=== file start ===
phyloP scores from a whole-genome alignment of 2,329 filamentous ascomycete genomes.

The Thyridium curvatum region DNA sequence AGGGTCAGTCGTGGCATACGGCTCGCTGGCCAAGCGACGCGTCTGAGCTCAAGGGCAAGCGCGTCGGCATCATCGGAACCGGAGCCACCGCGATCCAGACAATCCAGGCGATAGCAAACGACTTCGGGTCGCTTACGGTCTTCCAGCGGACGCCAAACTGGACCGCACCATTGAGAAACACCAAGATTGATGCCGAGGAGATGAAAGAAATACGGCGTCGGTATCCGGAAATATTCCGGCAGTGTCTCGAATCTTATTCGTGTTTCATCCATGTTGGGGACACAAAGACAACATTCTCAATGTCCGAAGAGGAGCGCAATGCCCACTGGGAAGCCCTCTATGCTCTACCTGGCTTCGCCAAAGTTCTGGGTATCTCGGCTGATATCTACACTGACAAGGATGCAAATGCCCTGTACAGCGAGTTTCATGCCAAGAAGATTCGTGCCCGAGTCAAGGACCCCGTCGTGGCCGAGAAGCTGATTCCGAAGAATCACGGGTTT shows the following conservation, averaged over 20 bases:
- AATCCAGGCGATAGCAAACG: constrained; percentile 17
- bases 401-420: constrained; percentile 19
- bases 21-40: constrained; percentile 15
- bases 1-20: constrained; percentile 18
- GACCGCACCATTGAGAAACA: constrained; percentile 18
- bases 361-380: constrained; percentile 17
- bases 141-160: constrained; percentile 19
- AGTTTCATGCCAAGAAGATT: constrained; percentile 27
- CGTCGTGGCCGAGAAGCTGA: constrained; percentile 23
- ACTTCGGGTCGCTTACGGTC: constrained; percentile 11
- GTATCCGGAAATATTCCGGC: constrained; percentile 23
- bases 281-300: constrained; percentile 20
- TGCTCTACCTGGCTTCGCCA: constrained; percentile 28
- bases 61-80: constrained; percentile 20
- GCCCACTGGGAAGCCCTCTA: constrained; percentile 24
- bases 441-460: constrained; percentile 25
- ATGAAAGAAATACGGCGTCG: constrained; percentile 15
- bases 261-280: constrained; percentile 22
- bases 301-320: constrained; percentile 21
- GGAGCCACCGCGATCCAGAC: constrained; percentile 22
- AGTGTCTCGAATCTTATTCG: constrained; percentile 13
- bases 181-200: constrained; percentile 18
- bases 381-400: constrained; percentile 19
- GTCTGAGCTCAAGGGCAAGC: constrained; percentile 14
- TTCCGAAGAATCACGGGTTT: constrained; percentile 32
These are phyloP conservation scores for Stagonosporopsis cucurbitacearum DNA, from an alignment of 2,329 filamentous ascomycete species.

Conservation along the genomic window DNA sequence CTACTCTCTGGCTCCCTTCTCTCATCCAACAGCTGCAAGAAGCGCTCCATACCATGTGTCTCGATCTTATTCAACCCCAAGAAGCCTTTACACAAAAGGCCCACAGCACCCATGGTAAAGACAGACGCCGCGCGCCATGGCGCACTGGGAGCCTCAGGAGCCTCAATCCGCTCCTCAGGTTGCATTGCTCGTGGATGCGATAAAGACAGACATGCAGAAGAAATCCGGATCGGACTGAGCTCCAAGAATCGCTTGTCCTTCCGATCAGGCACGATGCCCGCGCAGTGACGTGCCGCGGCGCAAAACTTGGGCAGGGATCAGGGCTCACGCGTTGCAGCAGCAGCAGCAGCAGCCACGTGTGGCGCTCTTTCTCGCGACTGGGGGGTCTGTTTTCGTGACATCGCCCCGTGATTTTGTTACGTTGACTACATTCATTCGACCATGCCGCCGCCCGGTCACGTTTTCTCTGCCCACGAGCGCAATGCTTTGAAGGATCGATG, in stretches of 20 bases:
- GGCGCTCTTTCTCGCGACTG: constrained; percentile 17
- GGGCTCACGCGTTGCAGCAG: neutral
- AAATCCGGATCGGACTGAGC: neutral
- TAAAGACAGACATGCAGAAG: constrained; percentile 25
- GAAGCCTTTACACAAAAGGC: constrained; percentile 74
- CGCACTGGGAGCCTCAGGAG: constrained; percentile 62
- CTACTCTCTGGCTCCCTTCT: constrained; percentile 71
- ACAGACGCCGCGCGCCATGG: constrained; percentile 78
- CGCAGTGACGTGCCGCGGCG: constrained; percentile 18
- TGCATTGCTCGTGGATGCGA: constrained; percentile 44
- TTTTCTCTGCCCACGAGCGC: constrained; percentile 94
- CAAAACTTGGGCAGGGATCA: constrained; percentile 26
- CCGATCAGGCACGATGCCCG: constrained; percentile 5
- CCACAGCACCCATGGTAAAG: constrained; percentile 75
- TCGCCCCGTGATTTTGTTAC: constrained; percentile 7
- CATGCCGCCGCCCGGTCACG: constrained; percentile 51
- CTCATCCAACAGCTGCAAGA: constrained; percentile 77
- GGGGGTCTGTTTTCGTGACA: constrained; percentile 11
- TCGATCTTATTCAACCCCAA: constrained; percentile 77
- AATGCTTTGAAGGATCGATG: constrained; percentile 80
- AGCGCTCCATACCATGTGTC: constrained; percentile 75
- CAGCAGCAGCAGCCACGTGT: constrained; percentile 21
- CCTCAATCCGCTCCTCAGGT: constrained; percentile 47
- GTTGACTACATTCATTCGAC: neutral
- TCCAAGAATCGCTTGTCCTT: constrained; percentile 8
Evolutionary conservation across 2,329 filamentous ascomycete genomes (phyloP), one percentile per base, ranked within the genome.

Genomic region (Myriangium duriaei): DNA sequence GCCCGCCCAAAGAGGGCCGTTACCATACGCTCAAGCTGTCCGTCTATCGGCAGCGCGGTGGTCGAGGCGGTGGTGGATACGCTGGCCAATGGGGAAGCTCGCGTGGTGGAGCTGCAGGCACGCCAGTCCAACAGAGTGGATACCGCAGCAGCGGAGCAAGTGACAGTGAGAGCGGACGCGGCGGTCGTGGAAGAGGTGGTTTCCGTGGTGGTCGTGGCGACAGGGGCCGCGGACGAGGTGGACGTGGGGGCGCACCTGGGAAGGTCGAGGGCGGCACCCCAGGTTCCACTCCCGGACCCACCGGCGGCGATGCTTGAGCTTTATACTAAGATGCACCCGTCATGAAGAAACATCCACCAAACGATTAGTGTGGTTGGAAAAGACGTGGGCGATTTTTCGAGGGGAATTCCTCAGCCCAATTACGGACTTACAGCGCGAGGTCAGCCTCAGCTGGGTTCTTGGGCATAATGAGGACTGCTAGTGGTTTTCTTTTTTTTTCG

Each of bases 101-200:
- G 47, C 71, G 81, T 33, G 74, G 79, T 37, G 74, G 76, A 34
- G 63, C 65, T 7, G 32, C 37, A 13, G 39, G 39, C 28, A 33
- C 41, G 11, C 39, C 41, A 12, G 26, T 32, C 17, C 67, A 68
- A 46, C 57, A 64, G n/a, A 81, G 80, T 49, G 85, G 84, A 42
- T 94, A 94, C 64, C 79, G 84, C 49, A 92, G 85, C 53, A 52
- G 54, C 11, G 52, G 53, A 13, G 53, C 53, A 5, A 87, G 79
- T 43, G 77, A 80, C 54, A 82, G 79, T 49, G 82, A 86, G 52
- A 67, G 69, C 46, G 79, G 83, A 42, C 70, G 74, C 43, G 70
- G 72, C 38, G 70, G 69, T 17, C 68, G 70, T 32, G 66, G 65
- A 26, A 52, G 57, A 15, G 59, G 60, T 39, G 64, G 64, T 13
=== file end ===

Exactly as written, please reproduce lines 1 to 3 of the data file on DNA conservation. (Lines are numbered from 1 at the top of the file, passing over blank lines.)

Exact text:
phyloP scores from a whole-genome alignment of 2,329 filamentous ascomycete genomes.

The Thyridium curvatum region DNA sequence AGGGTCAGTCGTGGCATACGGCTCGCTGGCCAAGCGACGCGTCTGAGCTCAAGGGCAAGCGCGTCGGCATCATCGGAACCGGAGCCACCGCGATCCAGACAATCCAGGCGATAGCAAACGACTTCGGGTCGCTTACGGTCTTCCAGCGGACGCCAAACTGGACCGCACCATTGAGAAACACCAAGATTGATGCCGAGGAGATGAAAGAAATACGGCGTCGGTATCCGGAAATATTCCGGCAGTGTCTCGAATCTTATTCGTGTTTCATCCATGTTGGGGACACAAAGACAACATTCTCAATGTCCGAAGAGGAGCGCAATGCCCACTGGGAAGCCCTCTATGCTCTACCTGGCTTCGCCAAAGTTCTGGGTATCTCGGCTGATATCTACACTGACAAGGATGCAAATGCCCTGTACAGCGAGTTTCATGCCAAGAAGATTCGTGCCCGAGTCAAGGACCCCGTCGTGGCCGAGAAGCTGATTCCGAAGAATCACGGGTTT shows the following conservation, averaged over 20 bases:
- AATCCAGGCGATAGCAAACG: constrained; percentile 17